Personal weapons ownership is on the rise in Europe in response to mass sexual assaults and radical Islamic terror attacks, according to the Wall Street Journal.
While the Geneva-based Small Arms Survey found that a rise in personal firearms ownership on the continent represents only 10 per cent of the 32 percent global rise in the decade to 2017, the WSJ remarks that “Europe’s shift has been rapid”.
The Times of London notes that Finland, Austria, Norway, Germany, and France are now in the top 25 nations in the world for civilian gun ownership, with France having 12.7 million weapons — more than Iraq and Afghanistan combined.
All of those Western and Nordic European countries took in a high number of Middle Easterners during the migrant crisis after German Chancellor Angela Merkel opened the EU’s borders in 2015, resulting in a series of high-profile terror attacks and mass sexual assaults by migrants and EU nationals of migrant background using the chaos of borderless Europe to travel to and from war zones in the Muslim world.
WSJ spoke to 26-year-old Berlin resident Carolin Matthie who decided to apply for a small firearms licence following the Cologne 2015/16 New Year’s sex attacks, where migrants and men of migrant background raped or sexually assaulted 1,000 women celebrating in Colognes cathedral square and central railway station.
Media referred to the phenomenon as “taharrush gamea” — collective sexual assault in crowds first documented in Arab countries over a decade ago, and notably employed in Egypt during demonstrations as a misogynistic weapon against female protesters.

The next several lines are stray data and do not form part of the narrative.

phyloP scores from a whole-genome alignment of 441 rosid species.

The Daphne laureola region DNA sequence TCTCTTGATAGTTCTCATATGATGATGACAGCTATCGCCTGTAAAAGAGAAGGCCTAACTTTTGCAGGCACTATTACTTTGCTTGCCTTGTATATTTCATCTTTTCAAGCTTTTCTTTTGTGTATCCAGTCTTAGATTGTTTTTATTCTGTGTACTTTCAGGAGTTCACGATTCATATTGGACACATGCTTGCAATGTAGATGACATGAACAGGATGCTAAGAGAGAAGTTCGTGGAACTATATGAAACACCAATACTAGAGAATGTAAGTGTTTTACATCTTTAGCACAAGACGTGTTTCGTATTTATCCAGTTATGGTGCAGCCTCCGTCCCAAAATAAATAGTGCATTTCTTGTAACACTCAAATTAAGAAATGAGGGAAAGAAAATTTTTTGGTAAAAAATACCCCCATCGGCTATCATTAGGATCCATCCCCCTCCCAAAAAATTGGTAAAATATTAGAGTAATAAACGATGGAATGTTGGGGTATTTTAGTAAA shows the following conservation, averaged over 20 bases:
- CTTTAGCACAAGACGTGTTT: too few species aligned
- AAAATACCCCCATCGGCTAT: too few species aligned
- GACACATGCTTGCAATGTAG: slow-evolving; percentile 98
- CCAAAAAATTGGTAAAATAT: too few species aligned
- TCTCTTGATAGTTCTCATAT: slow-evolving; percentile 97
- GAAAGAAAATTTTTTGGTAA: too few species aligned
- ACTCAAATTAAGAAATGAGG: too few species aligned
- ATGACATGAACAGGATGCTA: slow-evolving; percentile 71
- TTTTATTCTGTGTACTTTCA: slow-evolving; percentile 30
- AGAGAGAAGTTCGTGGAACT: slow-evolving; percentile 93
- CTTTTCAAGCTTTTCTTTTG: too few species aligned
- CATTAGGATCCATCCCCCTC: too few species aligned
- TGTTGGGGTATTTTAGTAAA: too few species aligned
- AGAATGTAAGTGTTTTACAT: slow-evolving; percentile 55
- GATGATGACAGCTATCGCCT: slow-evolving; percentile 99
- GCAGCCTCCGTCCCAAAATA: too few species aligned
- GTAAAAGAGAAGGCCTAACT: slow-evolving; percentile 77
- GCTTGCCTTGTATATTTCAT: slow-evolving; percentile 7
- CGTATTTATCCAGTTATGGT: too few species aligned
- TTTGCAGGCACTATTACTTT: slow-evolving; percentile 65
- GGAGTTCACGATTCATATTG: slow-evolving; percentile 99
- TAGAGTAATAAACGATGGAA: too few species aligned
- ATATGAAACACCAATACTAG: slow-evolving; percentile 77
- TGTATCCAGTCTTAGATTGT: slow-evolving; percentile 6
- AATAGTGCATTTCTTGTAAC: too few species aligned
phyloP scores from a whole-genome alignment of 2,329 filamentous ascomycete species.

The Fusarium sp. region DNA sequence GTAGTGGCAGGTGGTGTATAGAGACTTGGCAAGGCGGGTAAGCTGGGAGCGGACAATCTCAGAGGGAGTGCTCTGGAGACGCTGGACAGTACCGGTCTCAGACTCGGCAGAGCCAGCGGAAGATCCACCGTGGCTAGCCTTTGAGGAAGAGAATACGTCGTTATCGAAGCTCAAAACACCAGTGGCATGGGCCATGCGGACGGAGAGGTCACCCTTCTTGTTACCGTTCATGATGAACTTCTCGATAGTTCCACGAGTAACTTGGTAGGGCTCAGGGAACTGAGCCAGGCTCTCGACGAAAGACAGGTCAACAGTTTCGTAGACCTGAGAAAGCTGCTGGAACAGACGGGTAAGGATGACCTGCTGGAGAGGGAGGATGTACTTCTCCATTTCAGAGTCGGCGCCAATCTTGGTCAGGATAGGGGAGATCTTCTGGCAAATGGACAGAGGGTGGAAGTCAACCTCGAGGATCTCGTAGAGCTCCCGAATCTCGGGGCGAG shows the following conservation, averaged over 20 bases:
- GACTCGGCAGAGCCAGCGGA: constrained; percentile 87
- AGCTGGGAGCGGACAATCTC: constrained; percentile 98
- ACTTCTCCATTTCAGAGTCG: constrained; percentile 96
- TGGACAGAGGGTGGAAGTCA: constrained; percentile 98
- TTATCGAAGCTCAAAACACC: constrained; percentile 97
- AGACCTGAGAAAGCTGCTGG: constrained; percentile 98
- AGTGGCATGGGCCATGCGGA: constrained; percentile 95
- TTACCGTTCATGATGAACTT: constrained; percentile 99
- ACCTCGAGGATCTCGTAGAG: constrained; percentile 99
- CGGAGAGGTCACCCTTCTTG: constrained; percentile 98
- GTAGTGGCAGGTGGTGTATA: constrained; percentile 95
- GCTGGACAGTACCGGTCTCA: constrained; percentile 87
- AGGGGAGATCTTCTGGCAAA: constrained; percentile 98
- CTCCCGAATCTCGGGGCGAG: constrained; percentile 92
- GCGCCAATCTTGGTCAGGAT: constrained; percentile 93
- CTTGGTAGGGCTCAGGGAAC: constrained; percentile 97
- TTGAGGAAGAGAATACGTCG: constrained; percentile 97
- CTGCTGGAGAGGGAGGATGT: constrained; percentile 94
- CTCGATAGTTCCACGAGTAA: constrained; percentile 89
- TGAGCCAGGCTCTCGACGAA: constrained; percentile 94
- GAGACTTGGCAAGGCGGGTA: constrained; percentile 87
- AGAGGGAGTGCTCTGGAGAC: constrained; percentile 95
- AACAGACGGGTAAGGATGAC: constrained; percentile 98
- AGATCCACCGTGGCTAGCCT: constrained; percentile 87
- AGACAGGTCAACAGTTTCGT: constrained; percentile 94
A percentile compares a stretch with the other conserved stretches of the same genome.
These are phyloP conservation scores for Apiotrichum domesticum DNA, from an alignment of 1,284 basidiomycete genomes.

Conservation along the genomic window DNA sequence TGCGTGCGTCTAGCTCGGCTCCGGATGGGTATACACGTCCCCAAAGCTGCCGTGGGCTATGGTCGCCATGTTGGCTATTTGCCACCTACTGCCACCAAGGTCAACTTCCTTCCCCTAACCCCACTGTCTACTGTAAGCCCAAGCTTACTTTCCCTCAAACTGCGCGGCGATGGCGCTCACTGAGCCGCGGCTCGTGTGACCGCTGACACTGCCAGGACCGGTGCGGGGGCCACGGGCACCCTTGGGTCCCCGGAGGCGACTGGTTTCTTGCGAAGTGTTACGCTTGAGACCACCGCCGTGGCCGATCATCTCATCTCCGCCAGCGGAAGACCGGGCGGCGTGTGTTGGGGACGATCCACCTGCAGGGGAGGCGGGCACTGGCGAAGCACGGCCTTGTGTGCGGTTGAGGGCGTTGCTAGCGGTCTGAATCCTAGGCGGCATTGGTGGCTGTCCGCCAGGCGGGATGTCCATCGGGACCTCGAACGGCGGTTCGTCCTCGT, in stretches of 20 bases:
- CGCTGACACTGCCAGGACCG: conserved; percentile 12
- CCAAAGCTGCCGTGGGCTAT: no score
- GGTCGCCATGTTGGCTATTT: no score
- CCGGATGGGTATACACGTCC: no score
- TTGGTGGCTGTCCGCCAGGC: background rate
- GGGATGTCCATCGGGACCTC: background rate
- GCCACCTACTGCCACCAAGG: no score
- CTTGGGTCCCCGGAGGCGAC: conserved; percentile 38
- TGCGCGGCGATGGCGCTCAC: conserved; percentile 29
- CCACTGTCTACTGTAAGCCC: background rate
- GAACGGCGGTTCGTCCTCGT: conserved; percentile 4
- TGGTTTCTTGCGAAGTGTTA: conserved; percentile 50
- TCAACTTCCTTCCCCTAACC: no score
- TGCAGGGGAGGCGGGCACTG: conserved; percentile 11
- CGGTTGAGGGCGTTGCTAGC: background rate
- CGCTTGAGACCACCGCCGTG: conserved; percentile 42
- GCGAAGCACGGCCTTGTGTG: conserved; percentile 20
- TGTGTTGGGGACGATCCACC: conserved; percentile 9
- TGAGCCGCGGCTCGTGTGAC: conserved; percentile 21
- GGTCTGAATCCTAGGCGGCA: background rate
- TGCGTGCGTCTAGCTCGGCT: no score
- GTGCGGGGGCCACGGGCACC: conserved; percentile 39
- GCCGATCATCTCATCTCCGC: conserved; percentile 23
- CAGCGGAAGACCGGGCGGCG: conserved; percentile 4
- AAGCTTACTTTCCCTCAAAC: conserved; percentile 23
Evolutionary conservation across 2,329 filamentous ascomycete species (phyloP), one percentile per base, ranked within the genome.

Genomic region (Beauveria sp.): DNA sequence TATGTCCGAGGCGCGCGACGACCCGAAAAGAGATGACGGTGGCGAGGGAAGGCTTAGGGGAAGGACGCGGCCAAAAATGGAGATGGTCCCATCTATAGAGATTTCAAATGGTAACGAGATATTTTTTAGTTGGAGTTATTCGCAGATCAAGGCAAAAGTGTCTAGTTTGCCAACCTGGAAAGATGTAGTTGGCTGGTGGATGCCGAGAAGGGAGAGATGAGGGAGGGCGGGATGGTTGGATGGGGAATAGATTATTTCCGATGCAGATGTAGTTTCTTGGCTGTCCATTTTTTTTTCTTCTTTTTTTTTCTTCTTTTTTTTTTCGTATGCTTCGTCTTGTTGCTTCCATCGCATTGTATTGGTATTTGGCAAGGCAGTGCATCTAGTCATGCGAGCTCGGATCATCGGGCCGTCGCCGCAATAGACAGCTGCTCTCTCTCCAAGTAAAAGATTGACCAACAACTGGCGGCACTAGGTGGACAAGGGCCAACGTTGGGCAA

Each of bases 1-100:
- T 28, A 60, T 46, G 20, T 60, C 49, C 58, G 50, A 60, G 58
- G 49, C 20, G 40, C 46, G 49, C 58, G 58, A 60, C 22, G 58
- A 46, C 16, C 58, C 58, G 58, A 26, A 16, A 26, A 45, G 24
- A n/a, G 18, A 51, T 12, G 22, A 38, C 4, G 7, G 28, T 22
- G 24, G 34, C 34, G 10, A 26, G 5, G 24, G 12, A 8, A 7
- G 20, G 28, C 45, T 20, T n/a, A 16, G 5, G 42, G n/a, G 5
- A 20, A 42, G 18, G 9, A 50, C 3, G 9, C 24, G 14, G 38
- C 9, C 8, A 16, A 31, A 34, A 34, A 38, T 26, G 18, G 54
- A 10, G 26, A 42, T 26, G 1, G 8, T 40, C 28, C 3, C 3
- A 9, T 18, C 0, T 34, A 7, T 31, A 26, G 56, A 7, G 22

Ms Mattie said, “If I don’t do it now, I will have to wait maybe another half year” and obtained an airgun which she is allowed the carry with her. The young woman has gone on to apply for another permit for a higher-powered weapon and advocates for personally-armed self-defence.
Breitbart London reported in December that the number of licences in Germany for ‘non-lethal’ weapons (i.e., flare guns and alarm pistols) had more than doubled since the migrant crisis.
Belgium has seen a similar rise, almost doubling since the November 2015 terror attack in Paris and the Brussels bombings in March 2016, representing “a clear indication of why people acquired them,” according to Nils Duquet of the Flemish Peace Institute.
Personal gun ownership laws have been progressively tightened since 2006 in Belgium, where now a potential gun owner must undergo psychological evaluation and a year of theory and shooting tests.
Brussels shooting range owner Sébastien de Thomaz noted that “With each terror attack, the legislation gets stricter,” making it harder for law-abiding citizens to own firearms.
“For the black market, everything stays the same,” he added dryly.
The report adds that two-thirds of the weapons market is illegal, with many of the firearms coming from the former Yugoslavia. The Small Arms Survey finding that Europe’s unregistered weapons outnumber legal arms 44.5 million to 34.2 million.